In the past 4 years, we’ve been introduced to such films as Gran Torino, Taken,Edge of Darkness and Harry Brown. All of these focus around a similar theme: Old men fighting for what they’ve lost. For Clint Eastwood, it was his precious gran torino. For Liam Neeson and Mel Gibson, their daughters. And for Michael Caine, his best friend. In Paul Haggis’ new thriller, The Next Three Days, Russell Crowe finds himself fighting for not only his wife, but his life back.
John Brennan (Russell Crowe) has it all: An adorable son, teaching Literature at a local college and an incredibly successful wife, Laura (Elizabeth Banks). Once Laura is fired from her job, things begin to spin out of control. Once John and Laura plan out how to move on from her recent job loss, Laura is arrested for the murder of her former boss. Not knowing whether or not his wife is guilty of said-crime, John is left to care for their son by himself. Three years pass by and not much has changed: John is still teaching, Laura is still incarcerated and mystery still surrounds the murder case. The things that have changed are the decreasing funds coming in from Johns’ teaching position. Once Laura attempts suicide, John comes to an ultimatum. Something has to change. He has to break Laura out of prison.
With the (very minor) help of a previous escape convict, Damon (Liam Neeson), John prepares a 3 month plan to break his wife out of jail. Befriending con artists, making bump-keys and buying a hand gun are just a few things he must go through to ready himself for what is to come. And more importantly, for what John has to become. As time rolls on, we start asking the question, “Is John the person who can stage a prison break?”.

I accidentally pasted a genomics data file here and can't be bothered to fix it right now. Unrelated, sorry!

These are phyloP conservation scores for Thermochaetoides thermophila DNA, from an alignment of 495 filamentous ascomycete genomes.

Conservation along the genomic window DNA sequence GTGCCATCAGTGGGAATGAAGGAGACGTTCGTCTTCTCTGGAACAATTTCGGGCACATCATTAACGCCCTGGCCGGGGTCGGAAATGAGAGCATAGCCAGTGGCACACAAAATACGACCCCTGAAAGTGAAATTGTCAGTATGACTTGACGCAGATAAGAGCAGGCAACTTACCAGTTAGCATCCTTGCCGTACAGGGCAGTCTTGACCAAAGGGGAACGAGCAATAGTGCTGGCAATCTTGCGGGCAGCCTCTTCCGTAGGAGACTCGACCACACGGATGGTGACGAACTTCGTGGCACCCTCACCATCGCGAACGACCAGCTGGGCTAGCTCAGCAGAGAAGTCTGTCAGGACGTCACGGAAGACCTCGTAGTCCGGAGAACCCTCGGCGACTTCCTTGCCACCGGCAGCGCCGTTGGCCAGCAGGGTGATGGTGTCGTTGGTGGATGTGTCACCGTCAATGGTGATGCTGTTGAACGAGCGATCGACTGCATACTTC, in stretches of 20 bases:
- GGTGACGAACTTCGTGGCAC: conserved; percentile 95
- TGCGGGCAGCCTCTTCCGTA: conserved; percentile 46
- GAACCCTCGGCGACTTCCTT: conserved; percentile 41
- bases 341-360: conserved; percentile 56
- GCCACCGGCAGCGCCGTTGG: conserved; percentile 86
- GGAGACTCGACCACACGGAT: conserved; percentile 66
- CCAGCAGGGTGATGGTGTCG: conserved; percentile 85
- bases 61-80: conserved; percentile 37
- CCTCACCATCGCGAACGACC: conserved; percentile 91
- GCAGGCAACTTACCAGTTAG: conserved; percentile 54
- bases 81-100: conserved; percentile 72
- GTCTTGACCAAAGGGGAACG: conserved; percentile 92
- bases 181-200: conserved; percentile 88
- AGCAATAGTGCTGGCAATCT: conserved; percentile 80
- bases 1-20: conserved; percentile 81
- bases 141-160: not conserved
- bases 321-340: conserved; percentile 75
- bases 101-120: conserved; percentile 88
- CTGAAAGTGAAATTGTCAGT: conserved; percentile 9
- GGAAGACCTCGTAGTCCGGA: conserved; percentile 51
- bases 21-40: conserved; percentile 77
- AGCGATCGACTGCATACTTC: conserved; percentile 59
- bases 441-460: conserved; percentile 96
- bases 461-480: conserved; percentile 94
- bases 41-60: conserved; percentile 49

There’s another reason why I chose to mention those four films in this review of The Next Three Days. All four films (with a minor exception of Gran Torino) weren’t expected to be as successful as they were and they all starred fantastic actors in career-turning roles. Disagree or not, Mel Gibson hasn’t been given as much praise as he got from Edge of Darkness since What Women Want (has no place in this article full of manly titles). Honestly, Russell Crowe and The Next Three Days is no exception to this rule. Yes, we’ve seen Crowe in huge blockbusters like Gladiator and American Gangster, but this is the first role of his where I truly was moved by his performance. Director and screenwriter Paul Haggis is also to thanks for this role as it’s the progress and evolution of a loving husband and father to a ruthless killer who will lose everything to get his past back that helps Crowe steal the crowds’ attention. Haggis is famous for writing the script for both of the most recent Bond films, so he is no stranger to well-written suspense. At a runtime of 2 hours and 2 minutes, the story finds itself grinding at times but is almost immediately picked up by the intense decisions John must make.
Elizabeth Banks has had very few roles where I took her acting seriously (Although Zack And Miri…well yeah, nevermind). That in mind, I was quite surprised to see her in this picture. All that aside, she brings a pretty sympathetic portrayal of a wronged woman to the screen with a lot of power. The Next Three Days will definitely be the film to launch her career out of raunchy comedies. Along with Crowe and Banks, a few other actors bring some memorable performances to this drama-thriller. Liam Neeson stops by for as long as he was in the movie trailers as Damon. While he’s a minor role, Neeson brings his usual flair and intensity to his character. As Johns’ father, Brian Dennehy brings a subtle but incredibly effective emotion of how supportive a family can be. It’s been a long time since we’ve seen Dennehy in front of the camera, so I’m just glad someone came to their senses.
Explosive action, nail-biting suspense and incredible performances help The Next Three Days become an unexpected victory. Don’t let bland trailers fool you, this isn’t one to miss. Not by a long shot.
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